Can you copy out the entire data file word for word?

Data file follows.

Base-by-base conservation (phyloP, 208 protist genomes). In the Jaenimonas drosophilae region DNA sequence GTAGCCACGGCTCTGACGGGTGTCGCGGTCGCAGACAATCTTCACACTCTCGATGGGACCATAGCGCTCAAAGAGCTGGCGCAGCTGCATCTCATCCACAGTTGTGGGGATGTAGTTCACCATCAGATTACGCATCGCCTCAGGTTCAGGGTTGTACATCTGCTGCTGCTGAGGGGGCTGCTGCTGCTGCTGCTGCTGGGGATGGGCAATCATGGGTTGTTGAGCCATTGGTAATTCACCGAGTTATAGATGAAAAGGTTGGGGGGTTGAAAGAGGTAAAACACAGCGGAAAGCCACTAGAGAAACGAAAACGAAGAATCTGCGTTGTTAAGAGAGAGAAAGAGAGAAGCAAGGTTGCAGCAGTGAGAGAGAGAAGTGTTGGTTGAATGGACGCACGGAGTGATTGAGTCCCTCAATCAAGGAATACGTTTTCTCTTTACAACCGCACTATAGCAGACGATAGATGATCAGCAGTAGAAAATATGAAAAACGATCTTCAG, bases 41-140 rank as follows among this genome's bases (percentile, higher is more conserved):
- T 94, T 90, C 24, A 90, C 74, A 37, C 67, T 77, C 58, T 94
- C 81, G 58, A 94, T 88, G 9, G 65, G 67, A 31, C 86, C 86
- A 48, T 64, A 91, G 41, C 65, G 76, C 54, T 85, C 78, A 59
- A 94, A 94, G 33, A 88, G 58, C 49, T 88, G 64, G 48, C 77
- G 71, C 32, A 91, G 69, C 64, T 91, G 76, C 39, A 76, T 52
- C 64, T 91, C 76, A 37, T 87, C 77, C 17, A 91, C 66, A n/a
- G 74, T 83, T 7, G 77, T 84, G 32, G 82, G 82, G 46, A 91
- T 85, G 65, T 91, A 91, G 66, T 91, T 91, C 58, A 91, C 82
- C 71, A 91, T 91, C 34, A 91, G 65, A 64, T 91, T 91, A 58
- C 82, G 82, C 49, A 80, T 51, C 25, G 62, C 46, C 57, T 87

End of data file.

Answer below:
Base-by-base conservation (phyloP, 208 protist genomes). In the Jaenimonas drosophilae region DNA sequence GTAGCCACGGCTCTGACGGGTGTCGCGGTCGCAGACAATCTTCACACTCTCGATGGGACCATAGCGCTCAAAGAGCTGGCGCAGCTGCATCTCATCCACAGTTGTGGGGATGTAGTTCACCATCAGATTACGCATCGCCTCAGGTTCAGGGTTGTACATCTGCTGCTGCTGAGGGGGCTGCTGCTGCTGCTGCTGCTGGGGATGGGCAATCATGGGTTGTTGAGCCATTGGTAATTCACCGAGTTATAGATGAAAAGGTTGGGGGGTTGAAAGAGGTAAAACACAGCGGAAAGCCACTAGAGAAACGAAAACGAAGAATCTGCGTTGTTAAGAGAGAGAAAGAGAGAAGCAAGGTTGCAGCAGTGAGAGAGAGAAGTGTTGGTTGAATGGACGCACGGAGTGATTGAGTCCCTCAATCAAGGAATACGTTTTCTCTTTACAACCGCACTATAGCAGACGATAGATGATCAGCAGTAGAAAATATGAAAAACGATCTTCAG, bases 41-140 rank as follows among this genome's bases (percentile, higher is more conserved):
- T 94, T 90, C 24, A 90, C 74, A 37, C 67, T 77, C 58, T 94
- C 81, G 58, A 94, T 88, G 9, G 65, G 67, A 31, C 86, C 86
- A 48, T 64, A 91, G 41, C 65, G 76, C 54, T 85, C 78, A 59
- A 94, A 94, G 33, A 88, G 58, C 49, T 88, G 64, G 48, C 77
- G 71, C 32, A 91, G 69, C 64, T 91, G 76, C 39, A 76, T 52
- C 64, T 91, C 76, A 37, T 87, C 77, C 17, A 91, C 66, A n/a
- G 74, T 83, T 7, G 77, T 84, G 32, G 82, G 82, G 46, A 91
- T 85, G 65, T 91, A 91, G 66, T 91, T 91, C 58, A 91, C 82
- C 71, A 91, T 91, C 34, A 91, G 65, A 64, T 91, T 91, A 58
- C 82, G 82, C 49, A 80, T 51, C 25, G 62, C 46, C 57, T 87